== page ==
Ben Ehrenreich's The Suitors

by Frederic Tuten

Courtesy of Basic Books, Counterpoint. Design by Nicole Caputo.

There is something inexhaustible in Homer’s Odyssey that makes us want to go back to it, to the archetype of a hero’s going forth and arduous return, of bravery and cunning, and, finally, of the test of a wife’s fidelity. That story is all here in Ben Ehrenreich’s first novel, The Suitors, and, as they say, here with a vengeance. His is an incantatory retelling, whose lexicon is the dream set in a contemporary landscape, itself a little nightmare of toxic sludge and mall junk, of glue sniffers without a cause.

Payne and Penny, the novel’s version of Ulysses and Penelope, are teenage misfits in mad love, the kind we are all glad to have been done with and would kill to recapture. With the help of other teenage derelicts, whom Payne enthralls with his macho authority and Penny enchants with her macho beauty, a little fiefdom, complete with palace, is built. Payne leaves this little kingdom to fight in the wars for Freedom, leaving Penny waiting behind—for decades—with a court of lecherous and greedy sycophants lusting for her hand.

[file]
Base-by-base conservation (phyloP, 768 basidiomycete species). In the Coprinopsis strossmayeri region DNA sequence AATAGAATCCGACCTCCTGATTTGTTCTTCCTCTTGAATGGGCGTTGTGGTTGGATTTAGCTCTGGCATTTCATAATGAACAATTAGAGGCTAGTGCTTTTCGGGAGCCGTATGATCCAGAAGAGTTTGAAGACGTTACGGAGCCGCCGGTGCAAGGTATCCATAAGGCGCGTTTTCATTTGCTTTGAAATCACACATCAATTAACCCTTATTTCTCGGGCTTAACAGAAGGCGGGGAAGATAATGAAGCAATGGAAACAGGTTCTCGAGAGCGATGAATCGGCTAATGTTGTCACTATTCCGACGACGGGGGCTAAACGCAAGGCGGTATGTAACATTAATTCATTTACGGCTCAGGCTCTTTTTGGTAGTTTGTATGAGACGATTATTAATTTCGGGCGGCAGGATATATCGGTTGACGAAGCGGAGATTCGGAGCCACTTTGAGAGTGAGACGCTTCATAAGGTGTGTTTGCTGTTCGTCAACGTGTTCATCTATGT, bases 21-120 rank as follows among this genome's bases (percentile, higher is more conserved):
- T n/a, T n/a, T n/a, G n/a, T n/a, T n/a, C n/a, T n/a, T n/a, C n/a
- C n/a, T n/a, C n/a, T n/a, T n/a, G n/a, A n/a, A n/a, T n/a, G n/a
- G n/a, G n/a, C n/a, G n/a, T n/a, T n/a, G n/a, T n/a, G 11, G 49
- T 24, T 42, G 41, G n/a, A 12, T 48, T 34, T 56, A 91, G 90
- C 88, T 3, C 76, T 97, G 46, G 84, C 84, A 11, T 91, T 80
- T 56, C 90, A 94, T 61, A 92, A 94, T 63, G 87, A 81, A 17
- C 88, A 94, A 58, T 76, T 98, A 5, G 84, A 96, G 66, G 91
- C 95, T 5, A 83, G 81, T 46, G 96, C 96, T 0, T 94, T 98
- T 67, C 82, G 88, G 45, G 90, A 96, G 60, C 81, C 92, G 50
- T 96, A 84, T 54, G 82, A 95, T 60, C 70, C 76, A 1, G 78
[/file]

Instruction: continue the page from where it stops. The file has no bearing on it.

It is into this familiar narrative mold that Ehrenreich pours his fresh magic, sometimes with the charm of Raymond Queneau, sometimes with the grit and verve of Celine—both Americanized. I admire this book, its authority—minus any preening; its daring not to be safe—not to be another well-made boredom turned out from the trade schools. There is not a line of waste in the telling, not a tired verb, not a cliché of sentimentality in this novel tense with romance, not a sorry gap in the story as it drives at a pace at once leisurely and speeding, not one gimmick in its originality. This is truly a ravishing book.


The Suitors was published in April 2006.

Greek mythology
Summer 2006
The cover of BOMB 96